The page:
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TV review: ‘Star Wars: The Acolyte’ a middling mystery to start

By Mark Meszoros, The News-Herald
Published: June 9, 2024, 6:06am

If you’ve seen any of the advanced footage for “Star Wars: The Acolyte,” you’ve witnessed part of the confrontation between a Jedi knight, Carrie-Anne Moss’ Master Indara, and a would-be assassin, Amandla Stenberg’s Mae Aniseya.

Upon starting the series — which gets underway with two episodes that dropped this week on Disney+ — you almost immediately will be pulled into this martial arts-heavy fight, during which Moss shows she still has plenty of chops from her time portraying fierce heroine Trinity in “The Matrix” saga and “The Hate U Give” star Stenberg more than holds her own.

Mae encourages her to attack, but Indara resists, sticking with defensive moves.

It is a thrilling, well-choreographed start to the show’s eight-episode debut season, the first half of which was made available for review.

Disappointingly, the series never quite recaptures that level of excitement in those first four chapters. On the other hand, the Leslye Headland-created show does a solid job of keeping its intrigue alive, as it is, at its core, a mystery.

Considering that “Star Wars” releases take place in various spots on a vast timeline, some background for “The Acolyte” is in order.

The series is set 100 years, give or take, before the events of 1999’s “Star Wars: Episode I – The Phantom Menace,” which launched the “Skywalker Saga.”

“The Acolyte” occurs late in “The High Republic” era. In this time of initially great prosperity — which has been fleshed out in recent years in media such as young adult novels and comic books, with an overall storyline still being penned — the Force-wielding Jedi Knights are many and, in essence, they are guardians of the galaxy.

In this first slice of High Republic live action, Mae is out to kill four of them, including Sol (“Squid Game” star Lee Jung-jae), who is tapped to lead the investigation into her by Master Vernestra Rwoh (Rebecca Henderson), a fan-favorite High Republic character.

Why is Mae — who wields the Force but not a lightsaber, the traditional weapon of a Jedi — out for vengeance? That will be revealed by the third installment, an episode set 16 years earlier that introduces us to a coven of Force-sensitive witches on the planet Brendock who are led by Mother Aniseya (Jodie Turner-Smith).

A more closely held secret is the identity of the dark-side Force user who has trained her, a masked figure we meet — briefly — at the end of the first episode. Even Mae may not know. Is he a Sith Lord? The Sith haven’t been seen in ages, but we know they will return at some point before the events of the Prequel Trilogy. (Of course, you can find theories as to whom this menage may be online.)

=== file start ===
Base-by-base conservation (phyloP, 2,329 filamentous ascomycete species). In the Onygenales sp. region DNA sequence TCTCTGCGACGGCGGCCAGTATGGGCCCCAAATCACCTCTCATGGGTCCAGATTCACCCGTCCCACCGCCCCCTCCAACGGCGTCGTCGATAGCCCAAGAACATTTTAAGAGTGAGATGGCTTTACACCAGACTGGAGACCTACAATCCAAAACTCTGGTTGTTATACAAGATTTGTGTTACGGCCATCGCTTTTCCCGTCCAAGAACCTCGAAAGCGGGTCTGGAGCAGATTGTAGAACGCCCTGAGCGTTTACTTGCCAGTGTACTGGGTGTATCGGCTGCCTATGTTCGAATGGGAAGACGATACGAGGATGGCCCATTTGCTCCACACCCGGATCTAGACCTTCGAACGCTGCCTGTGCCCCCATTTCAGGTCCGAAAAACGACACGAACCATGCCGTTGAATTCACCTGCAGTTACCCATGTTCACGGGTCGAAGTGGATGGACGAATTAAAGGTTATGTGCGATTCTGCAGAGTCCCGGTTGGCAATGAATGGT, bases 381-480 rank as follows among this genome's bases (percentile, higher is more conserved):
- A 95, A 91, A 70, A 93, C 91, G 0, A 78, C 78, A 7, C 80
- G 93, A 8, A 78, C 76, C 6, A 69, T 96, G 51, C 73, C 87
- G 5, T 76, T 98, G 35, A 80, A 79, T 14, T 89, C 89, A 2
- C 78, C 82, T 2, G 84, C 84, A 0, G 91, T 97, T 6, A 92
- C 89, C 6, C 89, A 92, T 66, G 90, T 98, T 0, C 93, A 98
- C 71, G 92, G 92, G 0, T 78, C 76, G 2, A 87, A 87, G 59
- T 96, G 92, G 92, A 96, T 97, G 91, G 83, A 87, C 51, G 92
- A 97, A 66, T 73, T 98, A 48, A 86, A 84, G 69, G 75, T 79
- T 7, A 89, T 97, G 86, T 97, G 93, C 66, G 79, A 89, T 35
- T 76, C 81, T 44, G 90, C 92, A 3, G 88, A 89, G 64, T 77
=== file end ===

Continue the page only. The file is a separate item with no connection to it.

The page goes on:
“The Acolyte” introduces myriad other characters, including Jecki (Dafne Keen), Sol’s rigid Padawan, aka apprentice; Yord (Charlie Barnett), another Jedi Knight taking part in the investigation; Jedi Wookie Kelnacca (Joonas Suotamo, no stranger to being one of the big, hairy creatures after having portrayed Chewbacca for much of the sequel trilogy and in 2018’s “Solo: A Star Wars Story”); and Qimir (Manny Jacinto of “The Good Place”), an apothecary owner and associate of Mae.

As with many a “Star Wars” show or film, “The Acolyte” isn’t exactly a showcase for topnotch acting, but Stenberg and Lee are reasonably compelling as the show’s central figures.

And although he doesn’t appear in the first half of the season, it’s possible we’ll see a younger version of Jedi Master Yoda, whose species, as we know, enjoys lengthy lifespans. That would be nice.

“Nice” is a rather appropriate word for what we’ve seen so far of “The Acolyte.” The enthusiasm for “Star Wars” from showrunner Headland, best known for co-creating the largely enjoyable and often trippy series “Russian Doll,” translates to the screen, especially in the first episode, which she both wrote and directed. However, like other “Star Wars” efforts — most notably the previous live-action series, “Ahsoka” — it frequently stagnates thanks to too many instances of characters talking without anything all that interesting to say.

We do not want to be too quick to judge it, however. In 2022, we found the first four episodes of “Andor” to be a slog, only to conclude after seeing all 12 first-season installments that it was the best “Star Wars” project of the Disney era to date.

It’s tough to envision “The Acolyte” reaching that level of quality, but at the end of the fourth episode — by which time just about every key moment from the trailers have played out — we certainly are left wanting to see what comes next.

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2.5 stars (out of 4)

Rating: TV-14

How to watch: Disney+